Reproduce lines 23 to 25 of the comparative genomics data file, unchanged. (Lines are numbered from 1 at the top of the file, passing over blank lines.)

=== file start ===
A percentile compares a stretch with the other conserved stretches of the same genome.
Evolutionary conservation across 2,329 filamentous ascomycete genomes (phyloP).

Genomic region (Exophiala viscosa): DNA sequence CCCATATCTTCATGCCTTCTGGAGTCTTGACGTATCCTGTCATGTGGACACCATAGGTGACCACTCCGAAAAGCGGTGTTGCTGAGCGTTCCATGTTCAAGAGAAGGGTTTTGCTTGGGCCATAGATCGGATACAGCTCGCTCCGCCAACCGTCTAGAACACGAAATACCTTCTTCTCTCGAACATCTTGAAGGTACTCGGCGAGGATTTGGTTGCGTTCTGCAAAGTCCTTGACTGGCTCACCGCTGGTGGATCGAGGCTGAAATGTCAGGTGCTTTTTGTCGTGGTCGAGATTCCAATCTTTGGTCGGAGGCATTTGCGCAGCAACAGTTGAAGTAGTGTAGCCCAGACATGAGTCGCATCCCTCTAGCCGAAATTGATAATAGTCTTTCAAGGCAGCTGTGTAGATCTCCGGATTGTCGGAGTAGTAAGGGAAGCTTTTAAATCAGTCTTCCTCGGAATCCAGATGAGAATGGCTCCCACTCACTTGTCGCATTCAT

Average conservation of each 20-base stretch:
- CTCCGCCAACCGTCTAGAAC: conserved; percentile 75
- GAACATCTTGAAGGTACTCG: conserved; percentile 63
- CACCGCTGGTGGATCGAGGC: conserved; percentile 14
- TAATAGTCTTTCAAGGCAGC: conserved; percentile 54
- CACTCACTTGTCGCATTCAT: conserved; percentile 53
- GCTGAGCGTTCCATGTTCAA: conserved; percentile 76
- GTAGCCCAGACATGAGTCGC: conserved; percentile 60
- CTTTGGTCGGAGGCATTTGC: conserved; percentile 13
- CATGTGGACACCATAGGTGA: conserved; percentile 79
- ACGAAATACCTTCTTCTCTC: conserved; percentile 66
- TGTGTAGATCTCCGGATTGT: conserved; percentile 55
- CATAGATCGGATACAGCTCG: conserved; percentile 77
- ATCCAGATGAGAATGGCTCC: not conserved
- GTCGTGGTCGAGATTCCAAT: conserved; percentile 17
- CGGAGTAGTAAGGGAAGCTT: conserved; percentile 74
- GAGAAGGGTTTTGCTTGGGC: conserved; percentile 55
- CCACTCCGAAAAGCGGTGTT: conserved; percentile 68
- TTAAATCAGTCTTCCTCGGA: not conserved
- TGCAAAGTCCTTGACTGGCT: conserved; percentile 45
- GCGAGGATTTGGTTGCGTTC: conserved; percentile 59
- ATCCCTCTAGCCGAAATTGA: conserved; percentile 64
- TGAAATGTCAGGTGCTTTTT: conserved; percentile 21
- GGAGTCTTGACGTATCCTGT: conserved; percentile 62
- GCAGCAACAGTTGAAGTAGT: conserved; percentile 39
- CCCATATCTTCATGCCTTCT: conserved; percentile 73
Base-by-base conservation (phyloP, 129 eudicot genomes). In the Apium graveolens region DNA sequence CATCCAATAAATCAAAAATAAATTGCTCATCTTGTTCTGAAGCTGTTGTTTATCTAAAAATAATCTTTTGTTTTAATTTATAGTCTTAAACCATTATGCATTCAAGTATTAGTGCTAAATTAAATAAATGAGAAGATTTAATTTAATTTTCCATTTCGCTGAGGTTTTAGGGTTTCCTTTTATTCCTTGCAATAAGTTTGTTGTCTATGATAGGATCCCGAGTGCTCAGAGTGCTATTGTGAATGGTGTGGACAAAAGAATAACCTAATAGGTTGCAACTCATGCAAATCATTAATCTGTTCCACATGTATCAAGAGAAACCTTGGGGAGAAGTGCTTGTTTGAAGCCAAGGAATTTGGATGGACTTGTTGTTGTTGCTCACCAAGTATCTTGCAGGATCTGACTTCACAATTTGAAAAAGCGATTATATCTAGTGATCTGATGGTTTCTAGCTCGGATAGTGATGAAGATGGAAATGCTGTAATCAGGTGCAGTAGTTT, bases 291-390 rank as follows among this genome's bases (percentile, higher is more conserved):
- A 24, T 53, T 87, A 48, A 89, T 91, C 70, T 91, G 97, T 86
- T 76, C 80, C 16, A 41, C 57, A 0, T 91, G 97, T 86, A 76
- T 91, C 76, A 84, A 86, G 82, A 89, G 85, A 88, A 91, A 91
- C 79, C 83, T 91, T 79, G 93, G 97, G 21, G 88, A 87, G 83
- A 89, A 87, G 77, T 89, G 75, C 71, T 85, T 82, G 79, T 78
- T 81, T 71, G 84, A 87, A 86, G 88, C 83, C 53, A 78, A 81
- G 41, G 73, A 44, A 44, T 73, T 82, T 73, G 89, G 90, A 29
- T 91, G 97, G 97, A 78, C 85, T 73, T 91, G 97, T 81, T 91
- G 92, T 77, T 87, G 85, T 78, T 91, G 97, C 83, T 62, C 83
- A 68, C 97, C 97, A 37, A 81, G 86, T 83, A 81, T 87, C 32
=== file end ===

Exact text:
- TGCAAAGTCCTTGACTGGCT: conserved; percentile 45
- GCGAGGATTTGGTTGCGTTC: conserved; percentile 59
- ATCCCTCTAGCCGAAATTGA: conserved; percentile 64